Grande-Synthe, France - Hundreds of people have been moving into a new refugee camp in the northern French city of Dunkirk amid increasing tensions between local authorities in the area and the state.

The camp in the Grande-Synthe suburb of the city opened on Monday as part of a joint project between Doctors Without Borders (MSF) and the local Green-run authority.

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The site, which has room for 2,500 refugees, is a few kilometres away from the Grande-Synthe "jungle" site infamous for its terrible living conditions, considered worse than those in neighbouring Calais.

As politicians continue to debate how to deal with Europe's refugee crisis, the north of France struggles to cope with a surging number of refugees and migrants trying to cross the English Channel to reach the UK.

In a statement sent to Al Jazeera, MSF's Executive Director, Vickie Hawkins said the new camp would protect refugees from cold weather, flooding and provide adequate sanitation facilities, but was not a permanent solution.

"The new camp will bring conditions up to minimum humanitarian standards, but we know that this is just a short-term solution," Hawkins said.

"Governments on both sides of the Channel need to reach an agreement to find a long-term solution for these people."

The old Grande-Synthe 'jungle' camp site is infamous for its terrible living conditions [Shafik Mandhai/Al Jazeera]

The camp contains hundreds of wooden shacks sleeping four people each, well-maintained bathrooms and shower facilities, as well as open spaces.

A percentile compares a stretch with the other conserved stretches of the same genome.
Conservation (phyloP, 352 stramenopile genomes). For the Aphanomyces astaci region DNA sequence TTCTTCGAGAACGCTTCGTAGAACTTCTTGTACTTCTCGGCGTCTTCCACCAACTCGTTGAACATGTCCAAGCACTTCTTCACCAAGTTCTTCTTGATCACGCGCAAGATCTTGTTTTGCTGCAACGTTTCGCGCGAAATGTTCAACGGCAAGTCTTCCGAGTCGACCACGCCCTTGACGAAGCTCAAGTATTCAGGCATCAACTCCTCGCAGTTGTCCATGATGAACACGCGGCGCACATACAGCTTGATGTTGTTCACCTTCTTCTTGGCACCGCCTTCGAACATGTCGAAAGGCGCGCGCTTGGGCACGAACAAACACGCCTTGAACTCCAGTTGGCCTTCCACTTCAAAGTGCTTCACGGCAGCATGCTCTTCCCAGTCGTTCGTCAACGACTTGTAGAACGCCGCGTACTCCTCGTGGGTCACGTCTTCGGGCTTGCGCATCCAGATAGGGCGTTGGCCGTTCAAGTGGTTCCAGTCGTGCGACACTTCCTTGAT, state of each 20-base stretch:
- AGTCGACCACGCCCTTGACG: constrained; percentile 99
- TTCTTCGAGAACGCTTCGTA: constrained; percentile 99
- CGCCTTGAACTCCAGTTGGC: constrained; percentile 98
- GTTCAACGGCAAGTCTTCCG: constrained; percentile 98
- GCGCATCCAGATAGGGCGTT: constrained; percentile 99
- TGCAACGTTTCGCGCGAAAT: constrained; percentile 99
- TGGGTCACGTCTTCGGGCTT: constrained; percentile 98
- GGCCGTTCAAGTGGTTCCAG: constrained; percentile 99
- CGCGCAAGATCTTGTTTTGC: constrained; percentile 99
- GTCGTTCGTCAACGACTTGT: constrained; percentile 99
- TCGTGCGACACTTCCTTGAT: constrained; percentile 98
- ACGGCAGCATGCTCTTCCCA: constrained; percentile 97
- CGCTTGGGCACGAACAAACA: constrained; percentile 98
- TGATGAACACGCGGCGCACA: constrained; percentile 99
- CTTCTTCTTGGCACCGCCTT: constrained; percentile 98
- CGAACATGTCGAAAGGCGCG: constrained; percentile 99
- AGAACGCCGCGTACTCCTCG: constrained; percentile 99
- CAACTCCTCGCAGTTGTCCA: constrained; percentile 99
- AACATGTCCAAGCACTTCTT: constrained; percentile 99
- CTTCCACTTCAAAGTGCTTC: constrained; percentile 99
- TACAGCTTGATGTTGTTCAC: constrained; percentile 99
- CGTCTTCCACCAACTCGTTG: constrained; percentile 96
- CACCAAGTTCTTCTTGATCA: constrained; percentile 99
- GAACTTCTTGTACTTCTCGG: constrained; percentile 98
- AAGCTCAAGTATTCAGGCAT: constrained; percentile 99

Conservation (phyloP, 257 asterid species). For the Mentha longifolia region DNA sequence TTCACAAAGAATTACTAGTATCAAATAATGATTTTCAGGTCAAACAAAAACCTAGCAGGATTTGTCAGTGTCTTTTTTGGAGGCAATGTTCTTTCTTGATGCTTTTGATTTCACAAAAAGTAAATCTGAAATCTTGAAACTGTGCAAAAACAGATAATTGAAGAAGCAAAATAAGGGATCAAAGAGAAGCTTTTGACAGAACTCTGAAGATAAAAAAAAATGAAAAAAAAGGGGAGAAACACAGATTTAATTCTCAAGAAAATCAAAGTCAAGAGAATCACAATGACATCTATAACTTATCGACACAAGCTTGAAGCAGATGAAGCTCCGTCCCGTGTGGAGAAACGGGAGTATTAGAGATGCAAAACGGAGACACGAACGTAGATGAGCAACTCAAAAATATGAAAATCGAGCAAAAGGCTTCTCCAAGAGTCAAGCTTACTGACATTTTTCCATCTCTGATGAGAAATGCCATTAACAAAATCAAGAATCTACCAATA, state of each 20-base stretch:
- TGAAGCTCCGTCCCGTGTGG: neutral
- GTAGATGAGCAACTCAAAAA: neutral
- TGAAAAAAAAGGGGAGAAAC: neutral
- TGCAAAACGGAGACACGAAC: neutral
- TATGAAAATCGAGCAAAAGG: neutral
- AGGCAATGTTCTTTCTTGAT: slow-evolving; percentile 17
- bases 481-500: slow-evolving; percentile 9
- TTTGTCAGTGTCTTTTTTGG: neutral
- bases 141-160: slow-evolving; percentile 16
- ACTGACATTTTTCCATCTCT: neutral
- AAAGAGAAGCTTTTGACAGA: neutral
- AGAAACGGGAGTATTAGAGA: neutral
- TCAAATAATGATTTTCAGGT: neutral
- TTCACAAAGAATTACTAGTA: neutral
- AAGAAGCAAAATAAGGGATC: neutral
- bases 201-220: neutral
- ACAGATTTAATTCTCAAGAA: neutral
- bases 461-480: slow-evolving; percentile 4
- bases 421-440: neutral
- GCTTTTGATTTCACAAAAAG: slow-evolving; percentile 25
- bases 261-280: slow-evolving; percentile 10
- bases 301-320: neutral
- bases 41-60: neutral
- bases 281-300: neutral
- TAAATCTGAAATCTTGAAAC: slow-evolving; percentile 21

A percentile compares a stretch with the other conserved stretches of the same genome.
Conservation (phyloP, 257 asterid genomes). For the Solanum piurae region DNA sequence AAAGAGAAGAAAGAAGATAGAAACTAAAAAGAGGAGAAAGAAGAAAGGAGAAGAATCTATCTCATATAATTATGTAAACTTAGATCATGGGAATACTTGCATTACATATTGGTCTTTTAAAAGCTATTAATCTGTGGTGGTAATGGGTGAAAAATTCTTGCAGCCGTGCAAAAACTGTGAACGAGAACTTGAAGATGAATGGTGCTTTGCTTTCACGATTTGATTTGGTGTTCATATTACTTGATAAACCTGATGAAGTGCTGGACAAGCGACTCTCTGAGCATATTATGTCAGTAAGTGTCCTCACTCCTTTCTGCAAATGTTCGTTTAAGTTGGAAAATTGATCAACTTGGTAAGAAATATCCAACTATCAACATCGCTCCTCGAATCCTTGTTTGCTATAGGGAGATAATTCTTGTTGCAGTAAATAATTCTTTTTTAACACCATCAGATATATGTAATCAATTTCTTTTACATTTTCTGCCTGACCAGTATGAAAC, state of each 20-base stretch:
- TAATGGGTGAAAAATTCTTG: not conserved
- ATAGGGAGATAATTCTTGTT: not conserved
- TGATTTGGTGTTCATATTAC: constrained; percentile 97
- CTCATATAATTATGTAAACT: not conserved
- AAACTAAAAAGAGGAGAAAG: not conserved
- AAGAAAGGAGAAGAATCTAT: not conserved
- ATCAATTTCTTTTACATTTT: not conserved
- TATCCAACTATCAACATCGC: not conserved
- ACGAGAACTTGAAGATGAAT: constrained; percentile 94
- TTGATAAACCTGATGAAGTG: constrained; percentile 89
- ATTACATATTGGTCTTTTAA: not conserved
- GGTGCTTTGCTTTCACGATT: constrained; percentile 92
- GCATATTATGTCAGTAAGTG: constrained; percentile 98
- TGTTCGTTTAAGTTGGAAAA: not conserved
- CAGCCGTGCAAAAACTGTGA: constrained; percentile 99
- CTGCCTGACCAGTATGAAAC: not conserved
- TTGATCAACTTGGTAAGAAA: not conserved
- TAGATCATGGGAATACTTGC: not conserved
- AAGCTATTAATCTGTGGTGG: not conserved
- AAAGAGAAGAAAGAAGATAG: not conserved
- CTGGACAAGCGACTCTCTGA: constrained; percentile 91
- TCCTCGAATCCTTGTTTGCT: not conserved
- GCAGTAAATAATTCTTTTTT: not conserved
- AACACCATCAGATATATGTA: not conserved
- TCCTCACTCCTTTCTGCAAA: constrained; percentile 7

Al Jazeera spoke to several refugees who cautiously welcomed the site's opening.

Amir, a Kurd who fled the Iraqi city of Mosul after its takeover by the Islamic State of Iraq and the Levant (ISIL) group, said he still intended to reach the UK.

"We were sleeping in thick mud, we were ill, so of course this is better… but I don't know how long I will stay here."


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The concern was shared by other refugees, who are grateful for the relative comforts of the new camp but weary of the sense of permanence living there might bring.

Some refugees said camp organisers had told them they could expect to live in the camp for up to a year.

The refugees Al Jazeera spoke to said they wanted to make their way to the UK sooner.

A constant reminder of that aim is the stream of trucks on the adjacent A16 motorway heading to the Calais ferry terminal and later England.

Sneaking onto the vehicles has become one of the primary methods of getting into the country - one that has proven deadly on a number of occasions.

Zoro, who said he fled Iran for its persecution of Sunni Muslims and Kurds, told Al Jazeera reaching the UK would put him beyond the reach of Iranian authorities.

"If I get deported to Iran, they will execute me… I support the Kurdish groups," he said, gesturing to the trucks on the motorway when asked how he intended to get there.

Tensions with state

Grande-Synthe's Mayor Damien Careme of the Green party has been unrepentant of his efforts to build better conditions for Dunkirk's refugees - a position that has put him at odds with the French state.

Together with MSF, his local authority helped fund the nearly $3m cost of developing the camp, with no contribution from the central French government.

A spokesman for the Greens told Al Jazeera the government tried to halt the opening of the camp on health and safety grounds.

"This camp was born as the result of the political will of Damien and that of local organisations… it's thanks to these actors that the camp was built," said Stephanie Bocquet.

"The state didn't forbid its construction because it was not financially contributing to it.

"Damien has said the power struggle [with the government] will continue and I don't think this pressure is going to stop him or stop MSF."

Refugees are expected to continue moving into the new camp throughout the week.

Follow Shafik Mandhai on Twitter:  @ShafikFM

Refugees, here seen walking past another Dunkrik development, cautiously welcomed the camp's opening [Shafik Mandhai/Al Jazeera]  

Source: Al Jazeera